Sidney Jones’ role on defense will be the most difficult to determine from week to week. When Maddox spent time on the sideline, Jones moved into the slot. Otherwise, he split his time at the right and left outside corner position. While this will make his usage volatile over the span of the season, his moving around the formation didn’t exactly catch anyone off-guard. Jim Schwartz has always commended Jones on his versatility, and requires it out of his corners:

He can do both. Pretty much all of our guys in the secondary cross-train somewhere. He played nickel at the beginning of last year; finished at outside corner. Depending on how it all shakes out match-up-wise, injury-wise, everything else, we got confidence in both of those positions.

So, that’s how it all shook out for week one. A rotation in the truest sense of the word and, according to the coaching staff, entirely planned. Heeding Doug Pederson’s post-game press conference, the cycling will continue for the near future:

It’s all part of the plan, early in the season like that, especially with Darby, putting him on, not a pitch count, but a rotating basis. All of those guys were going to play. When you have four corners out there and the three that played corner position, obviously, but yeah, all part of the plan.

Still, not all things are created equal. The Eagles early secondary struggles aren’t blameless and simply won’t cut it when the team faces more dangerous passing attacks. It’s fair to mention that the defensive line failed to get any type of significant push against a very poor Redskins’ offensive line. Still, the performance in the secondary did the team no favors. Out of 79 eligible, Avonte Maddox and Rasul Douglas were PFF’s 68th and 63rd ranked corners, respectively.

Douglas started the game over Jones, but allowed a perfect passer rating when targeted. He was absolutely torched by rookie Terry McLaurin for a 70-yard touchdown. To be fair, not many players have McLaurin’s 4.35 quickness, and long speed has never been Rasul’s strength. However, if Douglas continues to be a liability against deep threats, teams will notice and take advantage. After reports that he lost weight in the offseason to improve his speed, that play was not a good look. He also allowed the final touchdown of the game — however meaningless — on a fairly simple rub concept in which he completely lost his cover while looking into the backfield. His run support saved his grade to some extent, where he has always been dependable.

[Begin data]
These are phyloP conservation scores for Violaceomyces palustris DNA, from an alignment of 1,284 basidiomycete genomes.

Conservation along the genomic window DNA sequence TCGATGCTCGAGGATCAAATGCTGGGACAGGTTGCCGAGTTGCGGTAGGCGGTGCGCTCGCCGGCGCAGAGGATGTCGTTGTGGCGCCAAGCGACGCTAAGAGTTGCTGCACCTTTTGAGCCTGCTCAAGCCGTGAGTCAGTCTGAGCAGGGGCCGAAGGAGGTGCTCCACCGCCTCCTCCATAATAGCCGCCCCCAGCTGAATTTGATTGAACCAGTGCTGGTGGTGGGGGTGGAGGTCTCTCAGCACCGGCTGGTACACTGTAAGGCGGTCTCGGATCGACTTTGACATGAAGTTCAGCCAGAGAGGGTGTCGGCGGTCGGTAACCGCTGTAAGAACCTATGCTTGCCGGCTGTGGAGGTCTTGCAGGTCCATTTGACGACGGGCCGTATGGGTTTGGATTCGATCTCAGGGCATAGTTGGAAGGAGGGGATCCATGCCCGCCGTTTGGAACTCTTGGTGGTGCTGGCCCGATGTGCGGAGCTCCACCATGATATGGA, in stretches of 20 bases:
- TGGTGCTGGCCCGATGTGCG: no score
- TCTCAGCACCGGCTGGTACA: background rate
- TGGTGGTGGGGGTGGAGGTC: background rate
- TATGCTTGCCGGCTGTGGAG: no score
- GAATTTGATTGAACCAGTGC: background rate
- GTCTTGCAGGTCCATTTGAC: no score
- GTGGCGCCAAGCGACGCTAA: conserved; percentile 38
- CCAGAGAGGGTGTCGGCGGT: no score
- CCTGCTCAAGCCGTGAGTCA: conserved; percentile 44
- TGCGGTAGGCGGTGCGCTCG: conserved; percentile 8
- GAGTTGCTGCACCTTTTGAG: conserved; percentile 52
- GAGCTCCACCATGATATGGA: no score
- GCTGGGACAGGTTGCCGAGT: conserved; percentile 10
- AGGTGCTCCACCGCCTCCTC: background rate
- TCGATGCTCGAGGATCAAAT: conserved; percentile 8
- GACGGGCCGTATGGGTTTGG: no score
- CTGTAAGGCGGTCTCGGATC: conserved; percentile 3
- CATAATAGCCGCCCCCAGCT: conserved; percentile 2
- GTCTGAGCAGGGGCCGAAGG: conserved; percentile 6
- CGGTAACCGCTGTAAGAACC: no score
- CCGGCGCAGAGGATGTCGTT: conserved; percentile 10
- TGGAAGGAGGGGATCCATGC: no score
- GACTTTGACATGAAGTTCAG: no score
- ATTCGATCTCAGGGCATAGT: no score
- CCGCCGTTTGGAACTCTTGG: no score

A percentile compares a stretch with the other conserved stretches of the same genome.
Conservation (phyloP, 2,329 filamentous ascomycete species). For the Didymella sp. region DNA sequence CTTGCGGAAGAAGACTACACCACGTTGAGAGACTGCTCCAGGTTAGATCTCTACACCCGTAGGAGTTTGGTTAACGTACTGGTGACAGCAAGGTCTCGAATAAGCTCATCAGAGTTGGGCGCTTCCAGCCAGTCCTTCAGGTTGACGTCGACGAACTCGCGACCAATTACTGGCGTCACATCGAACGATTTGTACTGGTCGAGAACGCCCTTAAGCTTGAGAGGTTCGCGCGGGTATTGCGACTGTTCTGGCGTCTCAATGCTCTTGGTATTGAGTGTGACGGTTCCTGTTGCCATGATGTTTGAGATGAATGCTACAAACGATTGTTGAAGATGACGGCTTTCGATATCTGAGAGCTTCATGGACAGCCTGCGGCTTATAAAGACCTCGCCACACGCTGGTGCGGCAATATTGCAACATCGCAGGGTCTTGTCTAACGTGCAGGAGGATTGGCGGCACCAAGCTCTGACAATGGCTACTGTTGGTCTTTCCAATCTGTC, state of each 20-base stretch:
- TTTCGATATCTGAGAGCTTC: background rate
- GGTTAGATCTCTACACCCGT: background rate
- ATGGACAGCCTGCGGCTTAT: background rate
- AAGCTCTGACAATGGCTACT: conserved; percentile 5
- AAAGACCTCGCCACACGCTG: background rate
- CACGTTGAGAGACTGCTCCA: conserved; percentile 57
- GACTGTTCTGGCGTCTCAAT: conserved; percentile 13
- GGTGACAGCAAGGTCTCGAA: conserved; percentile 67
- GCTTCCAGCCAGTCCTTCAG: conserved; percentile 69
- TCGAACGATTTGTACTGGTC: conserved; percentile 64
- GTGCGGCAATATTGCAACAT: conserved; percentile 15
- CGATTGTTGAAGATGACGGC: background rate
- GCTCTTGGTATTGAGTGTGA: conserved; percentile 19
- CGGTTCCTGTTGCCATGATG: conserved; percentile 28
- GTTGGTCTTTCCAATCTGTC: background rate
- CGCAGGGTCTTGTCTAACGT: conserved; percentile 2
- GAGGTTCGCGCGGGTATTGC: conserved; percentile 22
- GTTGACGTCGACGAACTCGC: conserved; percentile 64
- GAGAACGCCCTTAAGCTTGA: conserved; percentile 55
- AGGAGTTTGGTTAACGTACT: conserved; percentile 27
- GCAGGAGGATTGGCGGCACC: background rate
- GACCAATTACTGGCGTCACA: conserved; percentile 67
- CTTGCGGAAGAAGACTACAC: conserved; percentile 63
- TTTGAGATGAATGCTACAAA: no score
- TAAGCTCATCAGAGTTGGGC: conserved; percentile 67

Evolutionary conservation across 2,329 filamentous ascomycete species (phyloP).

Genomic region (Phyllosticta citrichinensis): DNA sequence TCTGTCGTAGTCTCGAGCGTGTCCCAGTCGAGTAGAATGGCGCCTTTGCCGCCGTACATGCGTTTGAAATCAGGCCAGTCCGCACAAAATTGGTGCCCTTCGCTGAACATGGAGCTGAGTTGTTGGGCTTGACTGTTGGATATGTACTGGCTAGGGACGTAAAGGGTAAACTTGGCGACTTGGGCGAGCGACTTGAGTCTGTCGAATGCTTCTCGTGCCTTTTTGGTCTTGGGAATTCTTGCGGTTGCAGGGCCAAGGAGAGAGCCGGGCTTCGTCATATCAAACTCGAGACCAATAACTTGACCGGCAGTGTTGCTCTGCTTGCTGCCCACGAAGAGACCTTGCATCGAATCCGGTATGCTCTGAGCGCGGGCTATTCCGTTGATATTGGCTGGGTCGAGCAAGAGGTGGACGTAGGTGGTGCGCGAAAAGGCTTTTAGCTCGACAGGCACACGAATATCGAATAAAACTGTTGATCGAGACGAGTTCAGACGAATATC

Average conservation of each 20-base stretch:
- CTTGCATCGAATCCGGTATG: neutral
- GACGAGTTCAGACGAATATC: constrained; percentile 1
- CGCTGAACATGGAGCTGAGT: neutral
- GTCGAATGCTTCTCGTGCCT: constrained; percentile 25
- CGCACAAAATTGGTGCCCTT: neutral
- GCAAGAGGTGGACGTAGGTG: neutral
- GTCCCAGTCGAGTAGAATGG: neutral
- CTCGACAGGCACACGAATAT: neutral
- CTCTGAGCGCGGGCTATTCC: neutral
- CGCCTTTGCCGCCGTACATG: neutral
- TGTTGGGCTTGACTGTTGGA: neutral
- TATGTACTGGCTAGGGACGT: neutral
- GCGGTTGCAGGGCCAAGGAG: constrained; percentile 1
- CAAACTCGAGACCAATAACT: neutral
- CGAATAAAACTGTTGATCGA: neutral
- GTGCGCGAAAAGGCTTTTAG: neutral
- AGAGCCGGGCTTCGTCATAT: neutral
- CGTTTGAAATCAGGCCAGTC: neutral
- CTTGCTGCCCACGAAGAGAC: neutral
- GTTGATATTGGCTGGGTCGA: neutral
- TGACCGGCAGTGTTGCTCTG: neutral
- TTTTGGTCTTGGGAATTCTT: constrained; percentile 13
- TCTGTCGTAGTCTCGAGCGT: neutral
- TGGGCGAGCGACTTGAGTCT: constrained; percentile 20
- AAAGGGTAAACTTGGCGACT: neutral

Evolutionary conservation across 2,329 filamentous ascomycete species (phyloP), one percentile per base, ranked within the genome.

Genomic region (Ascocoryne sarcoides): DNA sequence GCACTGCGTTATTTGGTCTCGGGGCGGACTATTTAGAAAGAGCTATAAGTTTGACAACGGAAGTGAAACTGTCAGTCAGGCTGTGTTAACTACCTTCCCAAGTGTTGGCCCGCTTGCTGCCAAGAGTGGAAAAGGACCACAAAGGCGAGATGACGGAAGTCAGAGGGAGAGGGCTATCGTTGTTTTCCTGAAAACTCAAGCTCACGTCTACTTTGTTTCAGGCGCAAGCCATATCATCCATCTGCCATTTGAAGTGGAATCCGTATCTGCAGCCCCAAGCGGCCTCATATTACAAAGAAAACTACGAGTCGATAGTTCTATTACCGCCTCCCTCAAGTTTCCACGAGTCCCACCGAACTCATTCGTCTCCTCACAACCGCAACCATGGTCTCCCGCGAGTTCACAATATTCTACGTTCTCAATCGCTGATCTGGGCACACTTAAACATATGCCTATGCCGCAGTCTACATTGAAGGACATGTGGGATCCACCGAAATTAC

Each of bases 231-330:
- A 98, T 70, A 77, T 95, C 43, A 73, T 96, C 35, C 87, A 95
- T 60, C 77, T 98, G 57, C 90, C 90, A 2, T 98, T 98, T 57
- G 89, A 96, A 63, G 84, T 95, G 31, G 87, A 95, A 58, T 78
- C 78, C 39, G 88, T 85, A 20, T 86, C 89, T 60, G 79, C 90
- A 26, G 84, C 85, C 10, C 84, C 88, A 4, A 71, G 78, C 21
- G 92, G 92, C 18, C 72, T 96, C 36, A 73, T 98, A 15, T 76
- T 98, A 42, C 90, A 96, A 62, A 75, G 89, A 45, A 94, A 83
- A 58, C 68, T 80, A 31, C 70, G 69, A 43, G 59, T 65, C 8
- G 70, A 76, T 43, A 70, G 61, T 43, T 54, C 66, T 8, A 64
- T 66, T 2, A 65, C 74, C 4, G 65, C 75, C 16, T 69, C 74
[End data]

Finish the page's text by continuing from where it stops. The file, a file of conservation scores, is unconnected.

Maddox’s grade is lower than expected, but he did allow some receptions in the slot. He slipped up on one play when Trey Quinn put the moves on him for a first down. However, there were no glaring mistakes. Overall, he looks better in press-man than off or zone coverage. His lack of length can be problematic when asked to play too far away from the football. His ability to lock down tricky slot receivers is ever important as the position grows in importance.

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2 thoughts on “What an innovative ‘cornerback by committee’ effort means for the Eagles

    1. Burned and burnt both work as the past tense and past participle of burn. Both are used throughout the English-speaking world, but usage conventions vary. American and Canadian writers use burned more often, and they use burnt mainly in adjectival phrases such as burnt out and burnt orange. Outside North America, the two forms are used interchangeably, and neither is significantly more common than the other.

      The past participle is burnedt’d I think.